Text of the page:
Open Access (free)
A tool of environmental justice in Ecuadorian toxic tours
Amelia Fiske

Drawing on scholarship in citizen science that has documented the enrollment of lay practices of knowledge production to denounce assemblages of capitalism, pollution, and inequality, this chapter turns to “toxic tours” in the Ecuadorian Amazon. Toxic tours began informally in the 2000s by a non-profit organization affiliated with the plaintiffs in the Aguinda v. Texaco lawsuit. In these tours, Donald Moncayo takes journalists, tourists, lawyers, and politicians to visit contaminated oil sites, using ordinary objects to assist visitors in seeing, smelling, and touching oil pollution for the first time: a glove, a long stick, a large recycled water bottle, a hand auger. These assorted tools work together to enable a direct engagement with the materiality of toxicity and legacies of extraction that would not otherwise be possible. In focusing on ordinary tools, this chapter brings the auger to bear on the public discernment of contamination and accountability, exploring how questions of industrial contamination are adjudicated, and what tools of knowledge production illuminate and what they occlude in the process. Toxic tours constitute a critical move beyond a notion of toxicity based on the triad of causality, individual bodies, and bounded environments, and toward conceptions based on porosity, relationality, and justice.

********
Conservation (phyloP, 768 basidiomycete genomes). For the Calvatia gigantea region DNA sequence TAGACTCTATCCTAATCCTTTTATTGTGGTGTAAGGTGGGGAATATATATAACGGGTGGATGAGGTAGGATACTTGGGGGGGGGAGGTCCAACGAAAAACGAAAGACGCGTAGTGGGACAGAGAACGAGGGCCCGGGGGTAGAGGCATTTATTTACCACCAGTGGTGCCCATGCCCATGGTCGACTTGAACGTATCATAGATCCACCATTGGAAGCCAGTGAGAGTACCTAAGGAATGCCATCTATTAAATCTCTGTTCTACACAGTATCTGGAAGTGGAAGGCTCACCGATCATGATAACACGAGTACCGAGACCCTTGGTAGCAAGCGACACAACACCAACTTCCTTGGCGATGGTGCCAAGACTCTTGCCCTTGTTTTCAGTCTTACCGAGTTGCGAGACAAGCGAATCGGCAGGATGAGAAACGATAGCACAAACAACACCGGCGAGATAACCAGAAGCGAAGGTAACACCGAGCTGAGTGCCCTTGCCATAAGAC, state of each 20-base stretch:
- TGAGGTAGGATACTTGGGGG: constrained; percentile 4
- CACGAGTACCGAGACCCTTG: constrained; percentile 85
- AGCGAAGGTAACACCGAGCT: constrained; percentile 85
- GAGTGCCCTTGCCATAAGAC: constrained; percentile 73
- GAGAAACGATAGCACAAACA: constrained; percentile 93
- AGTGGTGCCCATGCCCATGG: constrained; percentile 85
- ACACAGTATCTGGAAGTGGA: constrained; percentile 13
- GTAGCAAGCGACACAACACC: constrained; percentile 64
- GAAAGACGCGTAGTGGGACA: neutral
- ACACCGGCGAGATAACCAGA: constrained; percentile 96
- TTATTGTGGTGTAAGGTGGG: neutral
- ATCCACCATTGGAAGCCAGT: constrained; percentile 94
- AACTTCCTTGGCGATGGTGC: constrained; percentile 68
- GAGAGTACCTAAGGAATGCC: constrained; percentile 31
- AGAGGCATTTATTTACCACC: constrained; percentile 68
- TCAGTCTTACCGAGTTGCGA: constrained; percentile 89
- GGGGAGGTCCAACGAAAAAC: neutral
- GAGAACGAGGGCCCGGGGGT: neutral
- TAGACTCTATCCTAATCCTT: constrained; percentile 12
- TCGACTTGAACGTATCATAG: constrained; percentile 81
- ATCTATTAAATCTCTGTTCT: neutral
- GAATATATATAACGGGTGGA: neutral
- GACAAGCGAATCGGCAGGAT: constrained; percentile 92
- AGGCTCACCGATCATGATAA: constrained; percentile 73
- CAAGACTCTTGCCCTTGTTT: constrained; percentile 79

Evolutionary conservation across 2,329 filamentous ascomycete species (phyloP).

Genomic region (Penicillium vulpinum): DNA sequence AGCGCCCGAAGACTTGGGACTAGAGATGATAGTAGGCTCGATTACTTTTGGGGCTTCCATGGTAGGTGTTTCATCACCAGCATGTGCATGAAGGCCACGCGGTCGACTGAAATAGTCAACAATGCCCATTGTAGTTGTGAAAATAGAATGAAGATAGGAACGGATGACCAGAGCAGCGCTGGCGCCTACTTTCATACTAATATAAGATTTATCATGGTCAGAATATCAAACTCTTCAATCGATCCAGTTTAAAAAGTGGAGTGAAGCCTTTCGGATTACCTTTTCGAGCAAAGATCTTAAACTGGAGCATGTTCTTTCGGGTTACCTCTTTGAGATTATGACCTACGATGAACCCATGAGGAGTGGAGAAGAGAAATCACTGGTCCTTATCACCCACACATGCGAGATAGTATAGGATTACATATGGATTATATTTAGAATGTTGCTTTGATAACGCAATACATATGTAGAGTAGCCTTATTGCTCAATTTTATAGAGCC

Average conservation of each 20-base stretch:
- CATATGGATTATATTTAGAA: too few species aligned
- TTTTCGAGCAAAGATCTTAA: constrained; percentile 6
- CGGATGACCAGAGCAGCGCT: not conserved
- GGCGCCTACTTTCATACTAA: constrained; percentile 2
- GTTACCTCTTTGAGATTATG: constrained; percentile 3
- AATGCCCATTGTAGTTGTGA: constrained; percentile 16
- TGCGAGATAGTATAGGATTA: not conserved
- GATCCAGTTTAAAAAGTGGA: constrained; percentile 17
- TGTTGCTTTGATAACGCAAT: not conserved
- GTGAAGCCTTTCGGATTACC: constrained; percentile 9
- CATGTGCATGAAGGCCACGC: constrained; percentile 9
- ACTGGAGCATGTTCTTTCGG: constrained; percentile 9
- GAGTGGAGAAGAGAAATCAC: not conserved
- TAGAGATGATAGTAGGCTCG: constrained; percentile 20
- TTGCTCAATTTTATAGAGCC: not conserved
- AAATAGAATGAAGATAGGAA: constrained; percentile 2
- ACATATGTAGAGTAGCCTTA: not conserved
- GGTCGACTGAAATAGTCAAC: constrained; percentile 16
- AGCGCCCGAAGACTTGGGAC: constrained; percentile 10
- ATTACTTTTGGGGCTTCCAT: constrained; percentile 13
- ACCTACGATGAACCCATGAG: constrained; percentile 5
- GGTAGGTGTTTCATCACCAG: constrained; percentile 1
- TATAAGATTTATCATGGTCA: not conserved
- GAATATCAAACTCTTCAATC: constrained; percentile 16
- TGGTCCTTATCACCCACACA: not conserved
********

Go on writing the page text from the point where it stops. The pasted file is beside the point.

in Toxic truths
Environmental enumeration, justice, and apprehension
Nicholas Shapiro, Nasser Zakariya and Jody A. Roberts

This chapter resituates discussions of community-based science beyond the emancipatory rhetoric of democratization, creative commons, and the blurring of the bulwarks of expertise to include consideration of the potentially constrictive instrumentalist scientific idiom produced by and through these practices. This chapter asks: what are the approaches to apprehending the environment that might not so easily boil down to binaries of benevolence or harm, or to renderings of uncertainty confined to the specifications of statistical confidence intervals, that in turn justify further scientific inquiry? We gesture toward an expansive conversation that we call “inviting apprehension.” Such approaches beckon multiple strata of apprehending the environment to provoke public inquiry and intervention into the questions that undergird what we assume are the problems of today and the avenues through which we must engage them.

in Toxic truths
Between emancipation and stigma
Patrícia Alves de Matos